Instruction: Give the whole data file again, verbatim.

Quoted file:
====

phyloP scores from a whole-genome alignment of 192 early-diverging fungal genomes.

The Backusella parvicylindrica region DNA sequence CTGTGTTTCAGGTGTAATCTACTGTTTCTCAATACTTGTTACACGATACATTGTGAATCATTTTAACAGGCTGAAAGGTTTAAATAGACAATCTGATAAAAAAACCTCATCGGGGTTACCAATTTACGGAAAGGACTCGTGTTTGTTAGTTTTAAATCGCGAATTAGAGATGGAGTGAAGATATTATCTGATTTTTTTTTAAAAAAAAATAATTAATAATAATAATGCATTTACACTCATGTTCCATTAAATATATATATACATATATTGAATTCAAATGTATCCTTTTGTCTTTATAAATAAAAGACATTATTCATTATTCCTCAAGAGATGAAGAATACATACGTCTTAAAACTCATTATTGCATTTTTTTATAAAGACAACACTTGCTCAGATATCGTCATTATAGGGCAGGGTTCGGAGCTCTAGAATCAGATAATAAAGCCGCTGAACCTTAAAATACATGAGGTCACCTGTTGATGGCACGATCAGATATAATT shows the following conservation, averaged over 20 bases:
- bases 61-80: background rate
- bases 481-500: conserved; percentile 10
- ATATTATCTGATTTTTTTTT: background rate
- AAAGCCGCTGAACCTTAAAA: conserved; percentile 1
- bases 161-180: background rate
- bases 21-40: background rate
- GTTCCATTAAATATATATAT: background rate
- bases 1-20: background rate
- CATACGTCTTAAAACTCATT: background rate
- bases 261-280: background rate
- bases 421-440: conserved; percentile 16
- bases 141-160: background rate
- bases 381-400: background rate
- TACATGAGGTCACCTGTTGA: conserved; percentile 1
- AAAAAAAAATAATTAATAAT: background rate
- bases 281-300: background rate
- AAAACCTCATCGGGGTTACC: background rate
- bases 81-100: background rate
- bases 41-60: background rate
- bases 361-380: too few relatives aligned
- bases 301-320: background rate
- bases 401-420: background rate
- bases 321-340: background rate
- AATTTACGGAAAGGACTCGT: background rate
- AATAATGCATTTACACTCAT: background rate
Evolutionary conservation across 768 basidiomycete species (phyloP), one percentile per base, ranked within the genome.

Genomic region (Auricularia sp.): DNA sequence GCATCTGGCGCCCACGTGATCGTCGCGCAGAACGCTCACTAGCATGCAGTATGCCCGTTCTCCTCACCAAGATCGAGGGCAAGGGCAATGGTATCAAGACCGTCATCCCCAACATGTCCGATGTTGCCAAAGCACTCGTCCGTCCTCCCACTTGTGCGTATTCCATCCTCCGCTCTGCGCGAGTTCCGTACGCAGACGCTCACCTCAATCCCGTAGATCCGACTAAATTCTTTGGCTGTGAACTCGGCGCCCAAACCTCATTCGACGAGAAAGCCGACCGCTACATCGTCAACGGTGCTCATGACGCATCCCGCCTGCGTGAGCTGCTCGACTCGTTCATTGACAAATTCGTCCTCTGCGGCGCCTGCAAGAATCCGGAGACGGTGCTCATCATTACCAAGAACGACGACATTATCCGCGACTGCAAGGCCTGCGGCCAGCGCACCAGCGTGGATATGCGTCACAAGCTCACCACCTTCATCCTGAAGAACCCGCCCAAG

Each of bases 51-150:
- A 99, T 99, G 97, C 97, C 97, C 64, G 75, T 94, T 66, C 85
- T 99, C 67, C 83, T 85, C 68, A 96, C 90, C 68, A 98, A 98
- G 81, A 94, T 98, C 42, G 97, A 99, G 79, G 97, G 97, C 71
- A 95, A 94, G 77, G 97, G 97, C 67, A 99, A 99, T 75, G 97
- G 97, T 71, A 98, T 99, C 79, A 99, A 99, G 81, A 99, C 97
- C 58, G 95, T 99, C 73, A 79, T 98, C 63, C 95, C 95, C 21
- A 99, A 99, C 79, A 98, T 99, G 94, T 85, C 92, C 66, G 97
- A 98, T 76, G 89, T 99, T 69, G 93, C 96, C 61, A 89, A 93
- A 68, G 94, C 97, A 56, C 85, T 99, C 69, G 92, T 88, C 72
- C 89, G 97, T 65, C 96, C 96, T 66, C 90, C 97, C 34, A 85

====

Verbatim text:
phyloP scores from a whole-genome alignment of 192 early-diverging fungal genomes.

The Backusella parvicylindrica region DNA sequence CTGTGTTTCAGGTGTAATCTACTGTTTCTCAATACTTGTTACACGATACATTGTGAATCATTTTAACAGGCTGAAAGGTTTAAATAGACAATCTGATAAAAAAACCTCATCGGGGTTACCAATTTACGGAAAGGACTCGTGTTTGTTAGTTTTAAATCGCGAATTAGAGATGGAGTGAAGATATTATCTGATTTTTTTTTAAAAAAAAATAATTAATAATAATAATGCATTTACACTCATGTTCCATTAAATATATATATACATATATTGAATTCAAATGTATCCTTTTGTCTTTATAAATAAAAGACATTATTCATTATTCCTCAAGAGATGAAGAATACATACGTCTTAAAACTCATTATTGCATTTTTTTATAAAGACAACACTTGCTCAGATATCGTCATTATAGGGCAGGGTTCGGAGCTCTAGAATCAGATAATAAAGCCGCTGAACCTTAAAATACATGAGGTCACCTGTTGATGGCACGATCAGATATAATT shows the following conservation, averaged over 20 bases:
- bases 61-80: background rate
- bases 481-500: conserved; percentile 10
- ATATTATCTGATTTTTTTTT: background rate
- AAAGCCGCTGAACCTTAAAA: conserved; percentile 1
- bases 161-180: background rate
- bases 21-40: background rate
- GTTCCATTAAATATATATAT: background rate
- bases 1-20: background rate
- CATACGTCTTAAAACTCATT: background rate
- bases 261-280: background rate
- bases 421-440: conserved; percentile 16
- bases 141-160: background rate
- bases 381-400: background rate
- TACATGAGGTCACCTGTTGA: conserved; percentile 1
- AAAAAAAAATAATTAATAAT: background rate
- bases 281-300: background rate
- AAAACCTCATCGGGGTTACC: background rate
- bases 81-100: background rate
- bases 41-60: background rate
- bases 361-380: too few relatives aligned
- bases 301-320: background rate
- bases 401-420: background rate
- bases 321-340: background rate
- AATTTACGGAAAGGACTCGT: background rate
- AATAATGCATTTACACTCAT: background rate
Evolutionary conservation across 768 basidiomycete species (phyloP), one percentile per base, ranked within the genome.

Genomic region (Auricularia sp.): DNA sequence GCATCTGGCGCCCACGTGATCGTCGCGCAGAACGCTCACTAGCATGCAGTATGCCCGTTCTCCTCACCAAGATCGAGGGCAAGGGCAATGGTATCAAGACCGTCATCCCCAACATGTCCGATGTTGCCAAAGCACTCGTCCGTCCTCCCACTTGTGCGTATTCCATCCTCCGCTCTGCGCGAGTTCCGTACGCAGACGCTCACCTCAATCCCGTAGATCCGACTAAATTCTTTGGCTGTGAACTCGGCGCCCAAACCTCATTCGACGAGAAAGCCGACCGCTACATCGTCAACGGTGCTCATGACGCATCCCGCCTGCGTGAGCTGCTCGACTCGTTCATTGACAAATTCGTCCTCTGCGGCGCCTGCAAGAATCCGGAGACGGTGCTCATCATTACCAAGAACGACGACATTATCCGCGACTGCAAGGCCTGCGGCCAGCGCACCAGCGTGGATATGCGTCACAAGCTCACCACCTTCATCCTGAAGAACCCGCCCAAG

Each of bases 51-150:
- A 99, T 99, G 97, C 97, C 97, C 64, G 75, T 94, T 66, C 85
- T 99, C 67, C 83, T 85, C 68, A 96, C 90, C 68, A 98, A 98
- G 81, A 94, T 98, C 42, G 97, A 99, G 79, G 97, G 97, C 71
- A 95, A 94, G 77, G 97, G 97, C 67, A 99, A 99, T 75, G 97
- G 97, T 71, A 98, T 99, C 79, A 99, A 99, G 81, A 99, C 97
- C 58, G 95, T 99, C 73, A 79, T 98, C 63, C 95, C 95, C 21
- A 99, A 99, C 79, A 98, T 99, G 94, T 85, C 92, C 66, G 97
- A 98, T 76, G 89, T 99, T 69, G 93, C 96, C 61, A 89, A 93
- A 68, G 94, C 97, A 56, C 85, T 99, C 69, G 92, T 88, C 72
- C 89, G 97, T 65, C 96, C 96, T 66, C 90, C 97, C 34, A 85